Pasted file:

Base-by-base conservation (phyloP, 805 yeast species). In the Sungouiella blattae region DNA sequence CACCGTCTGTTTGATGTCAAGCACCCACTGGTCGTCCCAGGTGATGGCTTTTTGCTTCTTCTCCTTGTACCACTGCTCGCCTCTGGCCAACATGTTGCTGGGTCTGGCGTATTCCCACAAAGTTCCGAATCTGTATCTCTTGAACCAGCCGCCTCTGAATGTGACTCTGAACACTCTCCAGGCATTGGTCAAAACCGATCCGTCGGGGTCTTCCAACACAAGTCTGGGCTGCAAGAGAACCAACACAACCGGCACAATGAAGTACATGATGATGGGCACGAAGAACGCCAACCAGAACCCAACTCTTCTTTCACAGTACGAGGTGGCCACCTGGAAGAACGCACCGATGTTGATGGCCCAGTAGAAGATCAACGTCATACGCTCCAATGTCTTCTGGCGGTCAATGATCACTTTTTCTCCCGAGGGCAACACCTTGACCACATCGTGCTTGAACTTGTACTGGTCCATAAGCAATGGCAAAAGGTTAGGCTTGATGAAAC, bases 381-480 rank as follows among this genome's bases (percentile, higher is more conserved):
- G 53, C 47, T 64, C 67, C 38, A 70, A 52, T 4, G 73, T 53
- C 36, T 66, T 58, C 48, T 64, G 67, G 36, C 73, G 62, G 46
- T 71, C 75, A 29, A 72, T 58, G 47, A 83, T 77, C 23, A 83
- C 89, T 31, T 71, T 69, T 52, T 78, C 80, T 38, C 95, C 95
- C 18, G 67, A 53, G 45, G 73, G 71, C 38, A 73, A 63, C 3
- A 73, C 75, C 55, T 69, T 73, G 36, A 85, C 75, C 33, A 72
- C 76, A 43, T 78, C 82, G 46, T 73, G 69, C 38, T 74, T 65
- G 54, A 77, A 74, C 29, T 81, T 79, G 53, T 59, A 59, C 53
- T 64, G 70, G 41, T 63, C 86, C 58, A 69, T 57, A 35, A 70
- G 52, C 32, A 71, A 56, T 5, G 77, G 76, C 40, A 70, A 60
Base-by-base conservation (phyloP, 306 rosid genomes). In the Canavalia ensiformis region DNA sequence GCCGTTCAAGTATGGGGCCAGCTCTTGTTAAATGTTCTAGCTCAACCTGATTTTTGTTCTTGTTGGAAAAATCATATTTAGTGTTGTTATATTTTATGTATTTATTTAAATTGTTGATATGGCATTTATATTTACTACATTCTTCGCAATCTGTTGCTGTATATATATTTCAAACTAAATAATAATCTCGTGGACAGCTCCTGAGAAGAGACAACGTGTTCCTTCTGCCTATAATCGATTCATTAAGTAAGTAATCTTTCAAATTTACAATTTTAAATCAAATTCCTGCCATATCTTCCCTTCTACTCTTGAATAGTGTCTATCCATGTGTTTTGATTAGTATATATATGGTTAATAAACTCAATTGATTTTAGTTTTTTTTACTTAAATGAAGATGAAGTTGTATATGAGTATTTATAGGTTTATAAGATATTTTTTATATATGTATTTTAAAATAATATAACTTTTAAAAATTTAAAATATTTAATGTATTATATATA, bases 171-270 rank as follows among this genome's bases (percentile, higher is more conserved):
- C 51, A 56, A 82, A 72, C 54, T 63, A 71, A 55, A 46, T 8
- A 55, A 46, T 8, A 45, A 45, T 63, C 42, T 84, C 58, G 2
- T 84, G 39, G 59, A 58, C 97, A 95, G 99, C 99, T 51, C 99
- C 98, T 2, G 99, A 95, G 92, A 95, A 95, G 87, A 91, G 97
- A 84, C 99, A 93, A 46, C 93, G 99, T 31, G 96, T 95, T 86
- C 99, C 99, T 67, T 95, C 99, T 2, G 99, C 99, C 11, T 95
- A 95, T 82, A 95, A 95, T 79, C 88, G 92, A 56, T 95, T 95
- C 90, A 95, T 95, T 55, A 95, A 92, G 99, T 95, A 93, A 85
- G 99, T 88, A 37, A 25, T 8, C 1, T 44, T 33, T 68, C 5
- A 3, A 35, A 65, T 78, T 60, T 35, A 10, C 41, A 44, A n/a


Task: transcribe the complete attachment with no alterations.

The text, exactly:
Base-by-base conservation (phyloP, 805 yeast species). In the Sungouiella blattae region DNA sequence CACCGTCTGTTTGATGTCAAGCACCCACTGGTCGTCCCAGGTGATGGCTTTTTGCTTCTTCTCCTTGTACCACTGCTCGCCTCTGGCCAACATGTTGCTGGGTCTGGCGTATTCCCACAAAGTTCCGAATCTGTATCTCTTGAACCAGCCGCCTCTGAATGTGACTCTGAACACTCTCCAGGCATTGGTCAAAACCGATCCGTCGGGGTCTTCCAACACAAGTCTGGGCTGCAAGAGAACCAACACAACCGGCACAATGAAGTACATGATGATGGGCACGAAGAACGCCAACCAGAACCCAACTCTTCTTTCACAGTACGAGGTGGCCACCTGGAAGAACGCACCGATGTTGATGGCCCAGTAGAAGATCAACGTCATACGCTCCAATGTCTTCTGGCGGTCAATGATCACTTTTTCTCCCGAGGGCAACACCTTGACCACATCGTGCTTGAACTTGTACTGGTCCATAAGCAATGGCAAAAGGTTAGGCTTGATGAAAC, bases 381-480 rank as follows among this genome's bases (percentile, higher is more conserved):
- G 53, C 47, T 64, C 67, C 38, A 70, A 52, T 4, G 73, T 53
- C 36, T 66, T 58, C 48, T 64, G 67, G 36, C 73, G 62, G 46
- T 71, C 75, A 29, A 72, T 58, G 47, A 83, T 77, C 23, A 83
- C 89, T 31, T 71, T 69, T 52, T 78, C 80, T 38, C 95, C 95
- C 18, G 67, A 53, G 45, G 73, G 71, C 38, A 73, A 63, C 3
- A 73, C 75, C 55, T 69, T 73, G 36, A 85, C 75, C 33, A 72
- C 76, A 43, T 78, C 82, G 46, T 73, G 69, C 38, T 74, T 65
- G 54, A 77, A 74, C 29, T 81, T 79, G 53, T 59, A 59, C 53
- T 64, G 70, G 41, T 63, C 86, C 58, A 69, T 57, A 35, A 70
- G 52, C 32, A 71, A 56, T 5, G 77, G 76, C 40, A 70, A 60
Base-by-base conservation (phyloP, 306 rosid genomes). In the Canavalia ensiformis region DNA sequence GCCGTTCAAGTATGGGGCCAGCTCTTGTTAAATGTTCTAGCTCAACCTGATTTTTGTTCTTGTTGGAAAAATCATATTTAGTGTTGTTATATTTTATGTATTTATTTAAATTGTTGATATGGCATTTATATTTACTACATTCTTCGCAATCTGTTGCTGTATATATATTTCAAACTAAATAATAATCTCGTGGACAGCTCCTGAGAAGAGACAACGTGTTCCTTCTGCCTATAATCGATTCATTAAGTAAGTAATCTTTCAAATTTACAATTTTAAATCAAATTCCTGCCATATCTTCCCTTCTACTCTTGAATAGTGTCTATCCATGTGTTTTGATTAGTATATATATGGTTAATAAACTCAATTGATTTTAGTTTTTTTTACTTAAATGAAGATGAAGTTGTATATGAGTATTTATAGGTTTATAAGATATTTTTTATATATGTATTTTAAAATAATATAACTTTTAAAAATTTAAAATATTTAATGTATTATATATA, bases 171-270 rank as follows among this genome's bases (percentile, higher is more conserved):
- C 51, A 56, A 82, A 72, C 54, T 63, A 71, A 55, A 46, T 8
- A 55, A 46, T 8, A 45, A 45, T 63, C 42, T 84, C 58, G 2
- T 84, G 39, G 59, A 58, C 97, A 95, G 99, C 99, T 51, C 99
- C 98, T 2, G 99, A 95, G 92, A 95, A 95, G 87, A 91, G 97
- A 84, C 99, A 93, A 46, C 93, G 99, T 31, G 96, T 95, T 86
- C 99, C 99, T 67, T 95, C 99, T 2, G 99, C 99, C 11, T 95
- A 95, T 82, A 95, A 95, T 79, C 88, G 92, A 56, T 95, T 95
- C 90, A 95, T 95, T 55, A 95, A 92, G 99, T 95, A 93, A 85
- G 99, T 88, A 37, A 25, T 8, C 1, T 44, T 33, T 68, C 5
- A 3, A 35, A 65, T 78, T 60, T 35, A 10, C 41, A 44, A n/a